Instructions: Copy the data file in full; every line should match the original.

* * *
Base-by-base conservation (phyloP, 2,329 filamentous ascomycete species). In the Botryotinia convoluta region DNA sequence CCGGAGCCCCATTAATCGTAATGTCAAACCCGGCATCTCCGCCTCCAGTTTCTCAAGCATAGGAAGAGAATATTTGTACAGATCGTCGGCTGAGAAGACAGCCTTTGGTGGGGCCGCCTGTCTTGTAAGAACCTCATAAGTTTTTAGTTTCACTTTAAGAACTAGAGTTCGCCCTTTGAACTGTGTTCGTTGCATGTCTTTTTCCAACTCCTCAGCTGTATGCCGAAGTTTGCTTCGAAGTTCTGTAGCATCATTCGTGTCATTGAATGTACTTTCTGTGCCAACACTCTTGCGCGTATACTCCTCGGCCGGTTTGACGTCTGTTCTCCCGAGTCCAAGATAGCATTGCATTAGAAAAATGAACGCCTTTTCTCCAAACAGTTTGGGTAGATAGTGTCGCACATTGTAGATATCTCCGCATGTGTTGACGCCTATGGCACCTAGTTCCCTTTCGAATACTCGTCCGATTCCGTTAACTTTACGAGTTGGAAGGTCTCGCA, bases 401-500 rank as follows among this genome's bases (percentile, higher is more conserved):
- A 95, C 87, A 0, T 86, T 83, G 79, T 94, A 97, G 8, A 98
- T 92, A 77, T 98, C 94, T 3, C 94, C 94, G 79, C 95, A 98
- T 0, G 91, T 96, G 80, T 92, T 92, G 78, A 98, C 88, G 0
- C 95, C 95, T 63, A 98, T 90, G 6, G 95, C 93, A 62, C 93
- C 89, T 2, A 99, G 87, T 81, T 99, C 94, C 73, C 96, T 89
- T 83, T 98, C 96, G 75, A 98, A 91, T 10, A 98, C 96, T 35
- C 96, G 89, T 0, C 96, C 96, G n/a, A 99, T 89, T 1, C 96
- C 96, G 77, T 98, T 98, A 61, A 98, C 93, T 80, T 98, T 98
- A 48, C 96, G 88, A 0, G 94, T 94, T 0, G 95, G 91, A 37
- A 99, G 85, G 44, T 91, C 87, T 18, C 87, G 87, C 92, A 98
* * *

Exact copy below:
Base-by-base conservation (phyloP, 2,329 filamentous ascomycete species). In the Botryotinia convoluta region DNA sequence CCGGAGCCCCATTAATCGTAATGTCAAACCCGGCATCTCCGCCTCCAGTTTCTCAAGCATAGGAAGAGAATATTTGTACAGATCGTCGGCTGAGAAGACAGCCTTTGGTGGGGCCGCCTGTCTTGTAAGAACCTCATAAGTTTTTAGTTTCACTTTAAGAACTAGAGTTCGCCCTTTGAACTGTGTTCGTTGCATGTCTTTTTCCAACTCCTCAGCTGTATGCCGAAGTTTGCTTCGAAGTTCTGTAGCATCATTCGTGTCATTGAATGTACTTTCTGTGCCAACACTCTTGCGCGTATACTCCTCGGCCGGTTTGACGTCTGTTCTCCCGAGTCCAAGATAGCATTGCATTAGAAAAATGAACGCCTTTTCTCCAAACAGTTTGGGTAGATAGTGTCGCACATTGTAGATATCTCCGCATGTGTTGACGCCTATGGCACCTAGTTCCCTTTCGAATACTCGTCCGATTCCGTTAACTTTACGAGTTGGAAGGTCTCGCA, bases 401-500 rank as follows among this genome's bases (percentile, higher is more conserved):
- A 95, C 87, A 0, T 86, T 83, G 79, T 94, A 97, G 8, A 98
- T 92, A 77, T 98, C 94, T 3, C 94, C 94, G 79, C 95, A 98
- T 0, G 91, T 96, G 80, T 92, T 92, G 78, A 98, C 88, G 0
- C 95, C 95, T 63, A 98, T 90, G 6, G 95, C 93, A 62, C 93
- C 89, T 2, A 99, G 87, T 81, T 99, C 94, C 73, C 96, T 89
- T 83, T 98, C 96, G 75, A 98, A 91, T 10, A 98, C 96, T 35
- C 96, G 89, T 0, C 96, C 96, G n/a, A 99, T 89, T 1, C 96
- C 96, G 77, T 98, T 98, A 61, A 98, C 93, T 80, T 98, T 98
- A 48, C 96, G 88, A 0, G 94, T 94, T 0, G 95, G 91, A 37
- A 99, G 85, G 44, T 91, C 87, T 18, C 87, G 87, C 92, A 98